After surveying 277 enterprises, consultant Tom Nolle says legacy infrastructure has a profound effect on how enterprise technology managers think about what is possible with their voice infrastructure.

Asked what they would do with voice technology if you could start over, over 70 percent of businesses in the survey said that their unified communications investment plan was constrained based on their investment in legacy voice equipment, their “black phones” in particular.
If somehow all that gear was whisked away, they believed they’d very likely scrap phones completely and move to a PC-based form of communication based on headsets.
The other 30 percent said that they needed to have their mobile workers tied into their UC, and because they couldn’t get mobile VoIP they would “wait” until mobile technology caught up. The service model they like best? It’s Skype, but the way Skype works now isn’t how they’d want their future UC platform to work, says Nolle.
In terms of truly incremental features, businesses wanted the UC features that are today available from third-party firms using Skype extensions built in and made part of the standard package. That included the ability to send files via IM as attachments, to support conference calling in both voice and video (one-to-many and pass-the-baton mediation should control who is seen). Whiteboard capability wasn’t as interesting as desktop sharing. Call logging was viewed as important, particularly logging of video calls, and IM logging was needed both as a general compliance tool and to trace file exchanges for security purposes.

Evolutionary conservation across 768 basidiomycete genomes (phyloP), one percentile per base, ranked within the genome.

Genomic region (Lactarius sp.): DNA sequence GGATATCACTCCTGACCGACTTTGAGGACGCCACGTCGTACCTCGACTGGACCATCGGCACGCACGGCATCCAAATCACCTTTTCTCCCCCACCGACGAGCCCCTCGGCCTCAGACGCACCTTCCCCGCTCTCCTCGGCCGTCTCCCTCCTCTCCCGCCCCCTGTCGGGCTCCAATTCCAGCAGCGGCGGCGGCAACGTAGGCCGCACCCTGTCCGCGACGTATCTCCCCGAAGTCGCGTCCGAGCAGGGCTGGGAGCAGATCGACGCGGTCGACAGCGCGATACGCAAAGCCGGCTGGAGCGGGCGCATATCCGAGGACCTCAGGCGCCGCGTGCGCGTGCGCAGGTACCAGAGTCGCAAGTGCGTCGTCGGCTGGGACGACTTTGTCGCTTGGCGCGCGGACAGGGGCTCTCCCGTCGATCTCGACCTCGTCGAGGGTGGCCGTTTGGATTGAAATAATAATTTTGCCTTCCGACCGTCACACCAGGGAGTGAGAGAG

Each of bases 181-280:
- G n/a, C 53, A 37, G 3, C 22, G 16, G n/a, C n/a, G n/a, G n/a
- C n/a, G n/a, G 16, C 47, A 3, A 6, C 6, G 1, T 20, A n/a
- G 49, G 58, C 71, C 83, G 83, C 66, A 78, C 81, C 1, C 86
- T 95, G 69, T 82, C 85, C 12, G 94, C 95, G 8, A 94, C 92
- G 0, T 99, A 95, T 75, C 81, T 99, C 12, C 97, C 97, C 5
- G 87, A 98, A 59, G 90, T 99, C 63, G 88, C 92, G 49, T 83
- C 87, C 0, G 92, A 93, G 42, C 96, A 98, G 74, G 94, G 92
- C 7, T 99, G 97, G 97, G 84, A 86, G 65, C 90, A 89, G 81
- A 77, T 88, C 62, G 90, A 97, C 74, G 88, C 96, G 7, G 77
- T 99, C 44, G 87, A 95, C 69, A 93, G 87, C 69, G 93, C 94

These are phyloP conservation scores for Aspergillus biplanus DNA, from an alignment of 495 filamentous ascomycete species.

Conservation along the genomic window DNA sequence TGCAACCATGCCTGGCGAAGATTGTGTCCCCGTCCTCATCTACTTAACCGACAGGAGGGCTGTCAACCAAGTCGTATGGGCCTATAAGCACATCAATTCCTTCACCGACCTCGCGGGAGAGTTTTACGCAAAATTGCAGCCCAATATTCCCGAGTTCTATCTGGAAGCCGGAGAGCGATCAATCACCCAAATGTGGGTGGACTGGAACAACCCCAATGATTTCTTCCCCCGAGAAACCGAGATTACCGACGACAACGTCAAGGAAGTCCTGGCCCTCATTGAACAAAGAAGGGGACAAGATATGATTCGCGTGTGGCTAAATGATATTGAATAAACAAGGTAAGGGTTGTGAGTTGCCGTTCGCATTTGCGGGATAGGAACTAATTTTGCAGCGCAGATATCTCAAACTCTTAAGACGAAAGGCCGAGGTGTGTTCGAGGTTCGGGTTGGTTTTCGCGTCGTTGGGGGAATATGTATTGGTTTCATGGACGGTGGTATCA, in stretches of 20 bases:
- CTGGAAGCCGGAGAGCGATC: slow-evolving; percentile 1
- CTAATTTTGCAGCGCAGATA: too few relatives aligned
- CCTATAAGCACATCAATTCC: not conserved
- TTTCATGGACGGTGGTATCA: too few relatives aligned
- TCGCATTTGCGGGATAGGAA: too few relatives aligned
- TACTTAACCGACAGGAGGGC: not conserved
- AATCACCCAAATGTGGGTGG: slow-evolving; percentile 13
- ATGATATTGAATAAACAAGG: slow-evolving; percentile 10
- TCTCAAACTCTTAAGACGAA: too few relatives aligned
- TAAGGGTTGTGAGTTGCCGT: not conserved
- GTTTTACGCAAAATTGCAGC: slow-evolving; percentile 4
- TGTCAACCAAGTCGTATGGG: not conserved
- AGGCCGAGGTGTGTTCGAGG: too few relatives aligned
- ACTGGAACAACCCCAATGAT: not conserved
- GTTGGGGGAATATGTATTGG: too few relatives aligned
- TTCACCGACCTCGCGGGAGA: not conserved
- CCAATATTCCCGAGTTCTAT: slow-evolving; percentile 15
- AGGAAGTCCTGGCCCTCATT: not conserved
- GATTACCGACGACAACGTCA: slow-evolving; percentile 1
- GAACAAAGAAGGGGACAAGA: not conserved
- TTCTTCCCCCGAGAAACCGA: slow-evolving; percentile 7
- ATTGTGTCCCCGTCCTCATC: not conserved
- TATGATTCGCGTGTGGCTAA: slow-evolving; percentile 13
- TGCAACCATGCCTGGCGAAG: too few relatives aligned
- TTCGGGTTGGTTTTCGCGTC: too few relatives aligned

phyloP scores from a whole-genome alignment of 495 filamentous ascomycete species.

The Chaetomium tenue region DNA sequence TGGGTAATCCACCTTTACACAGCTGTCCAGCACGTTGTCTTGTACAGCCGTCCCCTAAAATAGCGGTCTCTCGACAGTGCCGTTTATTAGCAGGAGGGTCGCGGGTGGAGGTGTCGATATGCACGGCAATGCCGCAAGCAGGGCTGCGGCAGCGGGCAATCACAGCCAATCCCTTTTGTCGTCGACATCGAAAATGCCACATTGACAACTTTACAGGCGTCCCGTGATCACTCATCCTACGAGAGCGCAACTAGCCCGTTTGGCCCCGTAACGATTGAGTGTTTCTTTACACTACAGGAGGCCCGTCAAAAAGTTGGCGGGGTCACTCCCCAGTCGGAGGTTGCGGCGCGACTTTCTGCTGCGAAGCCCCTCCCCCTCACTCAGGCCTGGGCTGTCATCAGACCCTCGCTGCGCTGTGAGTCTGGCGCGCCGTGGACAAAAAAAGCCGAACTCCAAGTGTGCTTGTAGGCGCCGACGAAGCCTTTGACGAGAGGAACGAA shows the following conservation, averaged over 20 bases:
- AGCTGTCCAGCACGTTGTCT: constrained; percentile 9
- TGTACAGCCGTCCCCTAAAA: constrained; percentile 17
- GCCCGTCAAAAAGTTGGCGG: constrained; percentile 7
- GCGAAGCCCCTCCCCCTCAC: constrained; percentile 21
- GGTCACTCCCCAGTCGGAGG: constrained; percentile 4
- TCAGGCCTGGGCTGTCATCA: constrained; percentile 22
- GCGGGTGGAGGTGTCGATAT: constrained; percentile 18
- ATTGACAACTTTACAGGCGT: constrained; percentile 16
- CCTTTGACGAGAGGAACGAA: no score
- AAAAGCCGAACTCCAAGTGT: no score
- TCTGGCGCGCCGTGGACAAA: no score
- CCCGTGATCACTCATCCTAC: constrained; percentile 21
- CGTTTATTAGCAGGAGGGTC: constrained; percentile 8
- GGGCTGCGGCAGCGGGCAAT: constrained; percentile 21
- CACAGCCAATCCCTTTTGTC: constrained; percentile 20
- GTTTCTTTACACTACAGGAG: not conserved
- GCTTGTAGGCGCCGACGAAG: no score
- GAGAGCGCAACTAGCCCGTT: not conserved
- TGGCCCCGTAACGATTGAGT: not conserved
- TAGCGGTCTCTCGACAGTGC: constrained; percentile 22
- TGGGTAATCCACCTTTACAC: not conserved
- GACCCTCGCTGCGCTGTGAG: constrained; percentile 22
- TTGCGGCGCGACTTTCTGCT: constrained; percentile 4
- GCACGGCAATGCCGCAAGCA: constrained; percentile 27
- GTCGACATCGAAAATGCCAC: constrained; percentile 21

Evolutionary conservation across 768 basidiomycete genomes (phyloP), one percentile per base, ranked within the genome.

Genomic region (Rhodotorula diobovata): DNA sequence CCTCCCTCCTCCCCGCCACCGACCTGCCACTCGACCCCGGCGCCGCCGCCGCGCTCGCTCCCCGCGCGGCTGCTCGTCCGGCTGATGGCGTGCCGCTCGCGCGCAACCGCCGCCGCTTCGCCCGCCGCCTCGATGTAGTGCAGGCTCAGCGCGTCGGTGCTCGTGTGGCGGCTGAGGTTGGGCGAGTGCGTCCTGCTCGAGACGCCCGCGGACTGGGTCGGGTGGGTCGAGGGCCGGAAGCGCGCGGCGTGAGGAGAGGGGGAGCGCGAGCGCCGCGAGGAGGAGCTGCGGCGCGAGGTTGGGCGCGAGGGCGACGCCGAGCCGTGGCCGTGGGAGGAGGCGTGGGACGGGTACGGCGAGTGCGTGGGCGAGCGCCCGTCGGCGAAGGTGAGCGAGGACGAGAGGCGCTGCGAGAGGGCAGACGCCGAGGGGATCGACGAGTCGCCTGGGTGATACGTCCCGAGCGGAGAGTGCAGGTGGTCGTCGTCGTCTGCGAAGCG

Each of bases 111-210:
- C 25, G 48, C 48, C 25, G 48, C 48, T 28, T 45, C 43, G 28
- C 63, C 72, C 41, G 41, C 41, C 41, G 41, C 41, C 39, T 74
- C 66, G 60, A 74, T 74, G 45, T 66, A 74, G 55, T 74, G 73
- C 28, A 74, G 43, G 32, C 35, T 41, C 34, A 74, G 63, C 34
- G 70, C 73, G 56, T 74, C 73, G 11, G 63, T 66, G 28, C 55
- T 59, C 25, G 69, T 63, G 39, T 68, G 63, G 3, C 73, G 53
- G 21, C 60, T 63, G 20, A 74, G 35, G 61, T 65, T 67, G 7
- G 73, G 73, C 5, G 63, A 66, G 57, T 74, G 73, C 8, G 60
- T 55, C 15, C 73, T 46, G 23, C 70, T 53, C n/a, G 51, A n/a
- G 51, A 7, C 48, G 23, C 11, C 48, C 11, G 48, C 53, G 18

The survey results should prove worrisome for some in the UC space, positive for others. Though I’m not so sure Nolle would draw the same conclusions, it does appear that many enterprises would just as soon be done with desk phones and phone systems, and use feature-enhanced software like Skype.

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